Transition from mesenchymal to bleb-based motility is predominantly exhibited by CD133-positive subpopulation of fibrosarcoma cells

Aleksandra S. Chikina, Svetlana N. Rubtsova, Maria E. Lomakina, Daria M. Potashnikova, Ivan Vorobyev, Antonina Y. Alexandrova

Research output: Contribution to journalArticle

Abstract

Background Information: Metastatic disease is caused by the ability of cancer cells to reach distant organs and form secondary lesions at new locations. Dissemination of cancer cells depends on their migration plasticity – an ability to switch between motility modes driven by distinct molecular machineries. One of such switches is mesenchymal-to-amoeboid transition. Although mesenchymal migration of individual cells requires Arp2/3-dependent actin polymerisation, amoeboid migration is characterised by a high level of actomyosin contractility and often involves the formation of membrane blebs. The acquisition of amoeboid motility by mesenchymal cells is often associated with enhanced metastasis. Results: We studied the ability of mesenchymal HT1080 fibrosarcoma cells to switch to amoeboid motility. We induced the transition from lamellipodium-rich to blebbing phenotype either by down-regulating the Arp2/3 complex, pharmacologically or by RNAi, or by decreasing substrate adhesiveness. Each of these treatments induced blebbing in a subset of fibrosarcoma cells, but not in normal subcutaneous fibroblasts. A significant fraction of HT1080 cells that switched to blebbing behaviour exhibited stem cell-like features, such as expression of the stem cell marker CD133, an increased efflux of Hoechst-33342 and positive staining for Oct4, Sox2 and Nanog. Furthermore, the isolated CD133+ cells demonstrated an increased ability to switch to bleb-rich amoeboid phenotype both under inhibitor's treatment and in 3D collagen gels. Conclusions: Together, our data show a significant correlation between the increased ability of cells to switch between migration modes and their stem-like features, suggesting that migration plasticity is an additional property of stem-like population of fibrosarcoma cells. This combination of features could facilitate both dissemination of these cells to distant locations, and their establishment self-renewal in a new microenvironment, as required for metastasis formation. Significance: These data suggest that migration plasticity is a new feature of cancer stem-like cells that can significantly facilitate their dissemination to a secondary location by allowing them to adapt quickly to challenging microenvironments. Moreover, it complements their resistance to apoptosis and self-renewal potential, thus enabling them not only to disseminate efficiently, but also to survive and colonise new niches.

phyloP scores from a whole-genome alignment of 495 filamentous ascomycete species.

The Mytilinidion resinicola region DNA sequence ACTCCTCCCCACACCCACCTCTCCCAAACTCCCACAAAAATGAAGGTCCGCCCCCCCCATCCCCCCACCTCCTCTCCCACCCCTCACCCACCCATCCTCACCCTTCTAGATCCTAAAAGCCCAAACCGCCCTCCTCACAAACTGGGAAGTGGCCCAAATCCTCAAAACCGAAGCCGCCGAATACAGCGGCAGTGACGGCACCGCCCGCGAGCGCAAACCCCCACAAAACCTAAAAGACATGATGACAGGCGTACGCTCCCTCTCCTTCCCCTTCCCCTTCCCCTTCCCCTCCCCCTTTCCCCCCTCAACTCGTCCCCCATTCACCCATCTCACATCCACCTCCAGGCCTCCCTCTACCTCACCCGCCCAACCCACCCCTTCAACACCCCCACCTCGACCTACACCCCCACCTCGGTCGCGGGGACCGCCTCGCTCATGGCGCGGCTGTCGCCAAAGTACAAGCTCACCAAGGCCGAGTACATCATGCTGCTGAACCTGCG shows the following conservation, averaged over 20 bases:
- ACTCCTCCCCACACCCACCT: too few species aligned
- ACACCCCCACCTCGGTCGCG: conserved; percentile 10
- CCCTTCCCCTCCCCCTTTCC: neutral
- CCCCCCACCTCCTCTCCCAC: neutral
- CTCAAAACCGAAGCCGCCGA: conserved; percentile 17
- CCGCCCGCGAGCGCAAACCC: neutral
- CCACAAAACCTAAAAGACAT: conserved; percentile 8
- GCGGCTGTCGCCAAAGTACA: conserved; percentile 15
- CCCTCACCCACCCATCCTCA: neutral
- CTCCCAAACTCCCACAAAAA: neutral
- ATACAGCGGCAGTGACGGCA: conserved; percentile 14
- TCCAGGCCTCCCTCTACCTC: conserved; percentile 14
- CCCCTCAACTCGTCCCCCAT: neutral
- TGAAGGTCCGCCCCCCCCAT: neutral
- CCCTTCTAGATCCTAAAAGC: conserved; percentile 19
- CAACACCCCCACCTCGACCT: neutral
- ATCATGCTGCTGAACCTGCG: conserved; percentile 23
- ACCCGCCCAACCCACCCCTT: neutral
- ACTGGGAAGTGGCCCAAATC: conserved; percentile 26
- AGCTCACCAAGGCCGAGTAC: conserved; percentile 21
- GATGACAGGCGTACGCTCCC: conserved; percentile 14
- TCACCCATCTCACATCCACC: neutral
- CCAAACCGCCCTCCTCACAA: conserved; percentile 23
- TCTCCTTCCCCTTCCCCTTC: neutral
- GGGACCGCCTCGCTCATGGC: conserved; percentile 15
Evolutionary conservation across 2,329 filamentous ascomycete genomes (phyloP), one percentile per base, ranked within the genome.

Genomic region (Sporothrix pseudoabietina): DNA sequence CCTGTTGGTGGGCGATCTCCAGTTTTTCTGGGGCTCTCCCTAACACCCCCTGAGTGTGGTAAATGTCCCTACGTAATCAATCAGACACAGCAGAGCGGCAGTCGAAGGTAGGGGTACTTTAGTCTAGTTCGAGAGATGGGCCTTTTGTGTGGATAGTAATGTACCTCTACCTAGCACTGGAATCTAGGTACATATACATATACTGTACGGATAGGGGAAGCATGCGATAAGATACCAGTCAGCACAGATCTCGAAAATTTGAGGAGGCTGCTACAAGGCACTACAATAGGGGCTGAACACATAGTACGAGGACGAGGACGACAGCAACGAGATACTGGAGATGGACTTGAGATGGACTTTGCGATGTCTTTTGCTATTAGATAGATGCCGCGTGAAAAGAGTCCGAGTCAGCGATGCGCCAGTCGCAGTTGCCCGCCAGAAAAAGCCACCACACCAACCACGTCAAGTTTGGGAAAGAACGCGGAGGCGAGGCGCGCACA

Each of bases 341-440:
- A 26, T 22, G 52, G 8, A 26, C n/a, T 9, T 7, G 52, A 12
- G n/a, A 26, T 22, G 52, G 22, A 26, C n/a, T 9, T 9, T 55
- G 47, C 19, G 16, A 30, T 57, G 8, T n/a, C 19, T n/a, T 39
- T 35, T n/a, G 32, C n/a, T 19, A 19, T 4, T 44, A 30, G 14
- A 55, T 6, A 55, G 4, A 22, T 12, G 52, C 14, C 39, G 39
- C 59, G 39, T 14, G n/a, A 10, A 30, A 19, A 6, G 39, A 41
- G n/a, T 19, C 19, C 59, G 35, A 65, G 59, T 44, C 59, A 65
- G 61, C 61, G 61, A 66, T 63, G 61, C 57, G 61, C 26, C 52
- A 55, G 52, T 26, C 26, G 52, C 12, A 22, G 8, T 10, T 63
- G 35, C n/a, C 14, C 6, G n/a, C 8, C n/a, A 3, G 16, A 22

Original languageEnglish
JournalBiology of the Cell
DOIs
Publication statusAccepted/In press - Jan 1 2019

Keywords

  • actin cytoskeleton
  • Arp2/3 complex
  • blebs
  • cell motility
  • lamellipodia

ASJC Scopus subject areas

  • Cell Biology

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